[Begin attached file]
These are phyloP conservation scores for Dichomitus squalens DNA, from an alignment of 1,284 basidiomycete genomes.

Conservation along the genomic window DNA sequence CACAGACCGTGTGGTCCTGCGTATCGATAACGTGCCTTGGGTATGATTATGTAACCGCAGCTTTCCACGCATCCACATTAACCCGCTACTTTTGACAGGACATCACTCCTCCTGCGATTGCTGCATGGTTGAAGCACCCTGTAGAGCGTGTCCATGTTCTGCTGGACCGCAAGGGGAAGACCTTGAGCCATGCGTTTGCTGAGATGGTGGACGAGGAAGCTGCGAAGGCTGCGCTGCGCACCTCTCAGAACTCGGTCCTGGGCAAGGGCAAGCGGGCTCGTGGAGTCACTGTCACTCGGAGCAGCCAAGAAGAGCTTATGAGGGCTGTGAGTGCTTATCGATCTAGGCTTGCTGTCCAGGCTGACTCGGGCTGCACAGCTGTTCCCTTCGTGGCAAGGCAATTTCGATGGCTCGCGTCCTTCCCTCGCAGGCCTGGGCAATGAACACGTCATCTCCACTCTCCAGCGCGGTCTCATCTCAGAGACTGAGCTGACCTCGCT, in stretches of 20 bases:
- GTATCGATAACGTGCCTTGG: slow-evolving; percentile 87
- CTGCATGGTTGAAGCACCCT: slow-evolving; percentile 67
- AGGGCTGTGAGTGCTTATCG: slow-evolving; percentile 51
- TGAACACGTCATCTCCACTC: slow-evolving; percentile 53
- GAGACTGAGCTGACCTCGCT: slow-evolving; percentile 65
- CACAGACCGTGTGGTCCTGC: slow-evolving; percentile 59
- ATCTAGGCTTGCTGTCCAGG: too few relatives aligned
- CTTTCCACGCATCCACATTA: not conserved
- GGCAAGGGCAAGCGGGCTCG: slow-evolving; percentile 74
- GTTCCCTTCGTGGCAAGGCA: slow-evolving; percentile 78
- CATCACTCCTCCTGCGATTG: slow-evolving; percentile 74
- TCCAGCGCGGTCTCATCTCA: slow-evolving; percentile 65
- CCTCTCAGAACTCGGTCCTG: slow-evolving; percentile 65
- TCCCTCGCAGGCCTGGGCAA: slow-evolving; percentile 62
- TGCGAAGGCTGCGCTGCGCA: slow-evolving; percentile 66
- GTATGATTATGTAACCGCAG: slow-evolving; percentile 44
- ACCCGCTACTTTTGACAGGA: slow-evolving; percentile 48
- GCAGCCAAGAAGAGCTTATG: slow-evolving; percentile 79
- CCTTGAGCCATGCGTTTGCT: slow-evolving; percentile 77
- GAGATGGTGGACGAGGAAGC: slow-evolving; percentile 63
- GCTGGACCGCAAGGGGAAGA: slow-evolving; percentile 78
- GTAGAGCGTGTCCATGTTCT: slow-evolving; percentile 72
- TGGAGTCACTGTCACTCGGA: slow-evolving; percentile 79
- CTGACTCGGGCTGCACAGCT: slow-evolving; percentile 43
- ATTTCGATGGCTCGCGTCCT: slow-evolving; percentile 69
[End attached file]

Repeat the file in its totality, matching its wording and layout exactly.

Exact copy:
These are phyloP conservation scores for Dichomitus squalens DNA, from an alignment of 1,284 basidiomycete genomes.

Conservation along the genomic window DNA sequence CACAGACCGTGTGGTCCTGCGTATCGATAACGTGCCTTGGGTATGATTATGTAACCGCAGCTTTCCACGCATCCACATTAACCCGCTACTTTTGACAGGACATCACTCCTCCTGCGATTGCTGCATGGTTGAAGCACCCTGTAGAGCGTGTCCATGTTCTGCTGGACCGCAAGGGGAAGACCTTGAGCCATGCGTTTGCTGAGATGGTGGACGAGGAAGCTGCGAAGGCTGCGCTGCGCACCTCTCAGAACTCGGTCCTGGGCAAGGGCAAGCGGGCTCGTGGAGTCACTGTCACTCGGAGCAGCCAAGAAGAGCTTATGAGGGCTGTGAGTGCTTATCGATCTAGGCTTGCTGTCCAGGCTGACTCGGGCTGCACAGCTGTTCCCTTCGTGGCAAGGCAATTTCGATGGCTCGCGTCCTTCCCTCGCAGGCCTGGGCAATGAACACGTCATCTCCACTCTCCAGCGCGGTCTCATCTCAGAGACTGAGCTGACCTCGCT, in stretches of 20 bases:
- GTATCGATAACGTGCCTTGG: slow-evolving; percentile 87
- CTGCATGGTTGAAGCACCCT: slow-evolving; percentile 67
- AGGGCTGTGAGTGCTTATCG: slow-evolving; percentile 51
- TGAACACGTCATCTCCACTC: slow-evolving; percentile 53
- GAGACTGAGCTGACCTCGCT: slow-evolving; percentile 65
- CACAGACCGTGTGGTCCTGC: slow-evolving; percentile 59
- ATCTAGGCTTGCTGTCCAGG: too few relatives aligned
- CTTTCCACGCATCCACATTA: not conserved
- GGCAAGGGCAAGCGGGCTCG: slow-evolving; percentile 74
- GTTCCCTTCGTGGCAAGGCA: slow-evolving; percentile 78
- CATCACTCCTCCTGCGATTG: slow-evolving; percentile 74
- TCCAGCGCGGTCTCATCTCA: slow-evolving; percentile 65
- CCTCTCAGAACTCGGTCCTG: slow-evolving; percentile 65
- TCCCTCGCAGGCCTGGGCAA: slow-evolving; percentile 62
- TGCGAAGGCTGCGCTGCGCA: slow-evolving; percentile 66
- GTATGATTATGTAACCGCAG: slow-evolving; percentile 44
- ACCCGCTACTTTTGACAGGA: slow-evolving; percentile 48
- GCAGCCAAGAAGAGCTTATG: slow-evolving; percentile 79
- CCTTGAGCCATGCGTTTGCT: slow-evolving; percentile 77
- GAGATGGTGGACGAGGAAGC: slow-evolving; percentile 63
- GCTGGACCGCAAGGGGAAGA: slow-evolving; percentile 78
- GTAGAGCGTGTCCATGTTCT: slow-evolving; percentile 72
- TGGAGTCACTGTCACTCGGA: slow-evolving; percentile 79
- CTGACTCGGGCTGCACAGCT: slow-evolving; percentile 43
- ATTTCGATGGCTCGCGTCCT: slow-evolving; percentile 69